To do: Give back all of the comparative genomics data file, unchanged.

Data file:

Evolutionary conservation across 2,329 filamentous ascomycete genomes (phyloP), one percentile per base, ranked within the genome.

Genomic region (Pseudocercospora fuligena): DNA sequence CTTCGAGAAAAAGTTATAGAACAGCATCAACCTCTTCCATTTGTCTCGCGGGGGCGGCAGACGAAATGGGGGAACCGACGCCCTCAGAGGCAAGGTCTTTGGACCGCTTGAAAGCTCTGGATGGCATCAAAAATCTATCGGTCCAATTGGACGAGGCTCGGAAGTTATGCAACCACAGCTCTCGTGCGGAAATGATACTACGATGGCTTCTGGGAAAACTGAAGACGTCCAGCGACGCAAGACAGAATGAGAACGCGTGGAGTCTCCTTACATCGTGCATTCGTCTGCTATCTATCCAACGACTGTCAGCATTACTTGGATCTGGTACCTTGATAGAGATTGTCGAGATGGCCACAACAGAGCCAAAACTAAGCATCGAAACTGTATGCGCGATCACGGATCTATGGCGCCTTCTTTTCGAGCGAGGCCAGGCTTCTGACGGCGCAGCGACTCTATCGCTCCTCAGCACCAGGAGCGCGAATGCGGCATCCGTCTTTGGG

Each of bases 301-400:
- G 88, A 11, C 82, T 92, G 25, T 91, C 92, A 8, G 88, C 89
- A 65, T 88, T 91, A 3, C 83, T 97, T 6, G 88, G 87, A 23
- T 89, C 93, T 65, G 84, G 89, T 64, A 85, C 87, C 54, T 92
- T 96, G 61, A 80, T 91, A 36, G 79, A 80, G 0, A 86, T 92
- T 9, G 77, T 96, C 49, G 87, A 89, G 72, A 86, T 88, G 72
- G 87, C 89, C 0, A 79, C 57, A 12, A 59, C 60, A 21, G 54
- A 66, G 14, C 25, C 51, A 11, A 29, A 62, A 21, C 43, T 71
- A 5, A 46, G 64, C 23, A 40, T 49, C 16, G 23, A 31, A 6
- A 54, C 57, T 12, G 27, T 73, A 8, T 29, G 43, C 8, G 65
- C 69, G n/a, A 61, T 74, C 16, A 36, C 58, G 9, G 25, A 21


Evolutionary conservation across 2,329 filamentous ascomycete genomes (phyloP), one percentile per base, ranked within the genome.

Genomic region (Pseudocercospora fuligena): DNA sequence CTTCGAGAAAAAGTTATAGAACAGCATCAACCTCTTCCATTTGTCTCGCGGGGGCGGCAGACGAAATGGGGGAACCGACGCCCTCAGAGGCAAGGTCTTTGGACCGCTTGAAAGCTCTGGATGGCATCAAAAATCTATCGGTCCAATTGGACGAGGCTCGGAAGTTATGCAACCACAGCTCTCGTGCGGAAATGATACTACGATGGCTTCTGGGAAAACTGAAGACGTCCAGCGACGCAAGACAGAATGAGAACGCGTGGAGTCTCCTTACATCGTGCATTCGTCTGCTATCTATCCAACGACTGTCAGCATTACTTGGATCTGGTACCTTGATAGAGATTGTCGAGATGGCCACAACAGAGCCAAAACTAAGCATCGAAACTGTATGCGCGATCACGGATCTATGGCGCCTTCTTTTCGAGCGAGGCCAGGCTTCTGACGGCGCAGCGACTCTATCGCTCCTCAGCACCAGGAGCGCGAATGCGGCATCCGTCTTTGGG

Each of bases 301-400:
- G 88, A 11, C 82, T 92, G 25, T 91, C 92, A 8, G 88, C 89
- A 65, T 88, T 91, A 3, C 83, T 97, T 6, G 88, G 87, A 23
- T 89, C 93, T 65, G 84, G 89, T 64, A 85, C 87, C 54, T 92
- T 96, G 61, A 80, T 91, A 36, G 79, A 80, G 0, A 86, T 92
- T 9, G 77, T 96, C 49, G 87, A 89, G 72, A 86, T 88, G 72
- G 87, C 89, C 0, A 79, C 57, A 12, A 59, C 60, A 21, G 54
- A 66, G 14, C 25, C 51, A 11, A 29, A 62, A 21, C 43, T 71
- A 5, A 46, G 64, C 23, A 40, T 49, C 16, G 23, A 31, A 6
- A 54, C 57, T 12, G 27, T 73, A 8, T 29, G 43, C 8, G 65
- C 69, G n/a, A 61, T 74, C 16, A 36, C 58, G 9, G 25, A 21